Date & Time: Wednesday 20th June 2007. 12.30 pm mine visit.

Location of Start : The Honister Slate Mine, Cumbria, Uk. ( NY 225 135 )

Walk details : A couple of hundred yards, no ascent , 2 hrs.

Walked with : Ann, Ann's Nephew Paul and his wife Tamsyn, plus Robert their son.

Weather : Sunshine and clouds outside, cool and dark inside.

Robert, aged four, in Honister Mine car park


The signboard proudly welcoming you to the Honister Slate Mine Visitor Centre at the top of the Honister Pass in Cumbria.

We're booked on the 12.30 mine visit, so it was time to book in, grab your green armband, and gather in the shop for the start.

The tour commenced in the yard with a demonstration of the ancient art of slate dressing.

First shape your clog or stone
and then split it into thinner and thinner slices

Click here or on the picture above for sound and video.

( My one and a half minute video should open a new window and play via your Windows Media Player)

( It may take a minute or so to download on slower connection speeds - please be patient )

Make sure your PC speakers are switched on if you have any.

Photo courtesy of the Honister Mine Website Archive

After being kitted out with helmet and torch and watching a short safety video we boarded the bus for the brief ride to the mine entrance.

Our guide explained the history of the mines, the surrounding landscape and why we were perched half way up a 750 foot sheer cliff.

Across the valley, the other half of the ancient Honister story, the Yew Crag Slate Mines.

A horizontal railway led to the cable incline, which joined all the mine entrances on that side.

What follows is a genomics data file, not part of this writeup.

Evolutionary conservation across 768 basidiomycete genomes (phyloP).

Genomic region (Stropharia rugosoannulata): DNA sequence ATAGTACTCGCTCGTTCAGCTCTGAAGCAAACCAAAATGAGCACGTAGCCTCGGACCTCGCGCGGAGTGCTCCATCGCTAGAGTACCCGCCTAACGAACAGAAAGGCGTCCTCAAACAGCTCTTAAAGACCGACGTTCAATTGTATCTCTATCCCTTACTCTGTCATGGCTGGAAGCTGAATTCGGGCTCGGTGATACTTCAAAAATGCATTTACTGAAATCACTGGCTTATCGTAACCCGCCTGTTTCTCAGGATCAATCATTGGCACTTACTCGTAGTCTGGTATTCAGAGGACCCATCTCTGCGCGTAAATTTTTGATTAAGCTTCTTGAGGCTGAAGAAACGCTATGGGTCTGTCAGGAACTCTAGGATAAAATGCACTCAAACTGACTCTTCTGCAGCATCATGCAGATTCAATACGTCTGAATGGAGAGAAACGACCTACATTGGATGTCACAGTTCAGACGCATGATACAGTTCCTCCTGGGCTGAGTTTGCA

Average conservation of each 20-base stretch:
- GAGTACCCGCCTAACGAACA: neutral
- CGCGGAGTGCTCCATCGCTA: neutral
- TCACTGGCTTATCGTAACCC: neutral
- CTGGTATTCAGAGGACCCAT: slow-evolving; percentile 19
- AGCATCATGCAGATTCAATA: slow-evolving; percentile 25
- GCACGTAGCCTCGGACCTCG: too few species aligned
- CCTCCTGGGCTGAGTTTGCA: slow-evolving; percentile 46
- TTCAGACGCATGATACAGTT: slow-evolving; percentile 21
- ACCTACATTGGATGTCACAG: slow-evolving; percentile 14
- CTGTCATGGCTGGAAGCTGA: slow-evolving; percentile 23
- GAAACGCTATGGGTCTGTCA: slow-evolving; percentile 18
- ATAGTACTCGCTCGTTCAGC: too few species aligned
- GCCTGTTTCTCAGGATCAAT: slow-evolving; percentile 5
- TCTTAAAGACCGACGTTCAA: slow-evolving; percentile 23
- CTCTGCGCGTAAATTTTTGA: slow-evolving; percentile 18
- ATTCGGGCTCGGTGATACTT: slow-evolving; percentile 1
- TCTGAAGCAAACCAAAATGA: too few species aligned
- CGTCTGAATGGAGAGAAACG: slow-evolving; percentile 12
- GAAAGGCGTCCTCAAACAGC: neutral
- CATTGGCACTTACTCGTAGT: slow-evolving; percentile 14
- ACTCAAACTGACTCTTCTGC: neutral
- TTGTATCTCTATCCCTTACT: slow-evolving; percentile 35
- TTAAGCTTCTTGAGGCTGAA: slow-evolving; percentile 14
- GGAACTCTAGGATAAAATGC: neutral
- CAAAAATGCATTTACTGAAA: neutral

Below us are the large scree slopes of old, discarded slate.
Ahead is the sloping rock climb, the way to work in olden days.
Today we gathered in the first chamber . . .
. . . and learnt about the old miners.
The children demonstrated the old work methods . . .
. . . that produced the magnificent Kimberley Cavern

Deep underground we heard about the history of the mine, it's resurrection under the guidance of Mark Weir, and of it's future plans.

We walked just a small part of the eleven miles of caverns and tunnels that are contained within the Honister Crags.

A compressed air rock drill from the recent past . . .
and the underground incline, the top section of which is still used today.

In the olden days, the slate was mined and dressed within the hill and carried by sled down to the Buttermere road or by cart to the Borrowdale Valley.

Nowadays it is moved to the top of the mine then carried by road wagon down to the workshops for processing.

- - - o o o - - -

Time to return now, back along the old rail track that carried the slate to the outside world . . .

passing under the great slab of volcanic rock that caps the cave.
All too soon we were back out in the sunshine.

Back now to the waiting bus, we then returned to complete our tour with a visit to the indoor work sheds.

High speed circular saws cut the raw stone to size . . .
. . . using the latest diamond tipped technology.

This is the modern mine workshops, a much more mechanical environment than the old miners would have been used to.

Here is where the stone is now transformed into slate. Here too, the stone is made into nameplates and notices, ornaments and utensils. Today all of the slate extracted ends up being used in some way, and there is no waste !

Profitability is consequently higher than it has been for many years and the mine is now able to employ over forty local people, where as ten years ago it was closed and employed none.

And it all started 450 million years ago

- - - o o o - - -

Technical note: Pictures taken with a Canon G7 Digital camera.

Resized in Photoshop, and built up on a Dreamweaver web builder.

This site best viewed with . . . An armband and ticket for the Honister Mine Trip

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© RmH.2007 # Email me here # Guest book (on the front page)

Previous walk - 19th June 2007 Helm Crag with The North Face

A previous time up here - 5th March 2005 Honister and Dale Head in search of snow